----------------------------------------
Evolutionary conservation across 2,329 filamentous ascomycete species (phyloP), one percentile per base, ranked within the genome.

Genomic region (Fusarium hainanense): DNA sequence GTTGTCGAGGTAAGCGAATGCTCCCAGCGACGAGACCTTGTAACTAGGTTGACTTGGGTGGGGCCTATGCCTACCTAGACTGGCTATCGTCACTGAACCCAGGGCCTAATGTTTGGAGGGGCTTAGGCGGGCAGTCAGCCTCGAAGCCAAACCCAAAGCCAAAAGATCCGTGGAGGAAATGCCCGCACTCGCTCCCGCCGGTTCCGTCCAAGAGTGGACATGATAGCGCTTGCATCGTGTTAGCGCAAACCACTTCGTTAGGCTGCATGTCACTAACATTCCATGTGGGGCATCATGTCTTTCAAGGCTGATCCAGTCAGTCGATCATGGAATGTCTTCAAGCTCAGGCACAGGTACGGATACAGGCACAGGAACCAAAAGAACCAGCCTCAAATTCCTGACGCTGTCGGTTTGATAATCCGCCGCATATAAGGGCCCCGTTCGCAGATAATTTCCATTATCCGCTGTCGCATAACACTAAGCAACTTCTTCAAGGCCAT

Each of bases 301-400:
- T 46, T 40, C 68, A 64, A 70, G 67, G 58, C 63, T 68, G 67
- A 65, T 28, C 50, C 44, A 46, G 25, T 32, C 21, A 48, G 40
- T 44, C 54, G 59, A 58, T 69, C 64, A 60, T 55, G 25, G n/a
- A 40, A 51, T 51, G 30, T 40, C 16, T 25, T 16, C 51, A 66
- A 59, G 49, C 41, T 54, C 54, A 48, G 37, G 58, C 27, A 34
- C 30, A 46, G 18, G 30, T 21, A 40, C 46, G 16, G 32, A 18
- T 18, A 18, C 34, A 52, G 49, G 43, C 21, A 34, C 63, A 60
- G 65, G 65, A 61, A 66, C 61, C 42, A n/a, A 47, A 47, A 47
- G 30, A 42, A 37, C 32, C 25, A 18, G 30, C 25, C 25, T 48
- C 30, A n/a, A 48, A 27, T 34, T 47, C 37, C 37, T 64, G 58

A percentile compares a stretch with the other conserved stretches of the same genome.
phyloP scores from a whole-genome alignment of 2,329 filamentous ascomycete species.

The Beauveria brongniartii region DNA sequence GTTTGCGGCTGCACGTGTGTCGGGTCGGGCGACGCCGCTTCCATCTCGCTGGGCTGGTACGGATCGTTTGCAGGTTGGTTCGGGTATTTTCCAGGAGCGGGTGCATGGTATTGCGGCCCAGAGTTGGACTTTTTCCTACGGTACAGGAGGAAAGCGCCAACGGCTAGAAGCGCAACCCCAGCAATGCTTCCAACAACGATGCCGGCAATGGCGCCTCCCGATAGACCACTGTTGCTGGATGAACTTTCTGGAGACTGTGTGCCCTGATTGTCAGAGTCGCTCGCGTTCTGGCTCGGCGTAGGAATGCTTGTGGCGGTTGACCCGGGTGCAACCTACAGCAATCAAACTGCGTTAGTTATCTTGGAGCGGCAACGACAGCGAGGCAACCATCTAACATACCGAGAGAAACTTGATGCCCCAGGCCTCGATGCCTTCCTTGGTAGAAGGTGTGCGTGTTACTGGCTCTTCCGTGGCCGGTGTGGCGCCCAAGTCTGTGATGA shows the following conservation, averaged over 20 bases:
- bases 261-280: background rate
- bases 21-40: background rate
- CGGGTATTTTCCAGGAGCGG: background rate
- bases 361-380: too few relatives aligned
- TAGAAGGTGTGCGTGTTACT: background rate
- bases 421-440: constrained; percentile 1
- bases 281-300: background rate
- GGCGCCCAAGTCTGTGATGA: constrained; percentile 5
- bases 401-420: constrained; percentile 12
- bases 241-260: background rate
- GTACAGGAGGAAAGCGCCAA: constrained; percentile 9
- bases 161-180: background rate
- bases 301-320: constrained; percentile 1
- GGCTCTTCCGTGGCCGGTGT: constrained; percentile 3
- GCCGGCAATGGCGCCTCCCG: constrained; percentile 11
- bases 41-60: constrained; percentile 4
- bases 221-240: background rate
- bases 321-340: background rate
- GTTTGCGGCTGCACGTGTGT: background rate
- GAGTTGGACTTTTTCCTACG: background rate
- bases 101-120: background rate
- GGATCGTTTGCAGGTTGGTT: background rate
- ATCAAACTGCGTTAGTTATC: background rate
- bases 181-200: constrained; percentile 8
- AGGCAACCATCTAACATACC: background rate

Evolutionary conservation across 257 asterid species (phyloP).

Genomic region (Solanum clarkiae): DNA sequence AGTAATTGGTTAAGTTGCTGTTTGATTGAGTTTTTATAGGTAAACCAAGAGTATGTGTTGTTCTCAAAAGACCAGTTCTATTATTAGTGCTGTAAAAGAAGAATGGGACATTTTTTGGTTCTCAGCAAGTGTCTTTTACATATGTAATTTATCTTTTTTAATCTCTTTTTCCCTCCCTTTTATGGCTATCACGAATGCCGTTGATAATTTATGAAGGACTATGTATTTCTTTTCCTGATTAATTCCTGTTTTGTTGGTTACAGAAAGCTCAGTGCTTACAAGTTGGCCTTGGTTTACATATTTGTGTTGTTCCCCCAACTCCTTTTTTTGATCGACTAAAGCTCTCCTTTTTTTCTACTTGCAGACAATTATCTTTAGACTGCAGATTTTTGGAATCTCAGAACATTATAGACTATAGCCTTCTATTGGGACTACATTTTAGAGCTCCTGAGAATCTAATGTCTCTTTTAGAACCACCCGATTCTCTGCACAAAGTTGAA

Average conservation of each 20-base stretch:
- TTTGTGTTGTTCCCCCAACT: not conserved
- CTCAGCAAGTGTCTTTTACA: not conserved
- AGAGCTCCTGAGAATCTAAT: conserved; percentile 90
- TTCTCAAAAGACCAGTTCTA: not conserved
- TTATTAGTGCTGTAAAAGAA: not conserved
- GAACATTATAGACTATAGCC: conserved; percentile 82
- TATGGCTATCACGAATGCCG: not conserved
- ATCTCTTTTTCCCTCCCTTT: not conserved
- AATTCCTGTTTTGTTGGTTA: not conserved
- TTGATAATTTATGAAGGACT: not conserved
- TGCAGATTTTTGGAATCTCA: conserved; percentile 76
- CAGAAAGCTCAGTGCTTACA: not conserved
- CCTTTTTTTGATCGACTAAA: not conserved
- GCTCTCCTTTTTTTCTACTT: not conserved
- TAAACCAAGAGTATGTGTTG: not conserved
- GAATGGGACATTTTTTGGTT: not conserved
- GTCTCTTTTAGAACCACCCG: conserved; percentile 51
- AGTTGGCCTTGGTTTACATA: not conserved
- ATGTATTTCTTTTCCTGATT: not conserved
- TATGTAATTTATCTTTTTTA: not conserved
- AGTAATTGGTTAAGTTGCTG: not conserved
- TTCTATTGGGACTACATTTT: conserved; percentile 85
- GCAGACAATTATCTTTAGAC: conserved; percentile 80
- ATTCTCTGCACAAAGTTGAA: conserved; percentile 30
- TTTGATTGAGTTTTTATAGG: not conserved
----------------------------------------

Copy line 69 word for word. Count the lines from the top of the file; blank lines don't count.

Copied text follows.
- TTTGATTGAGTTTTTATAGG: not conserved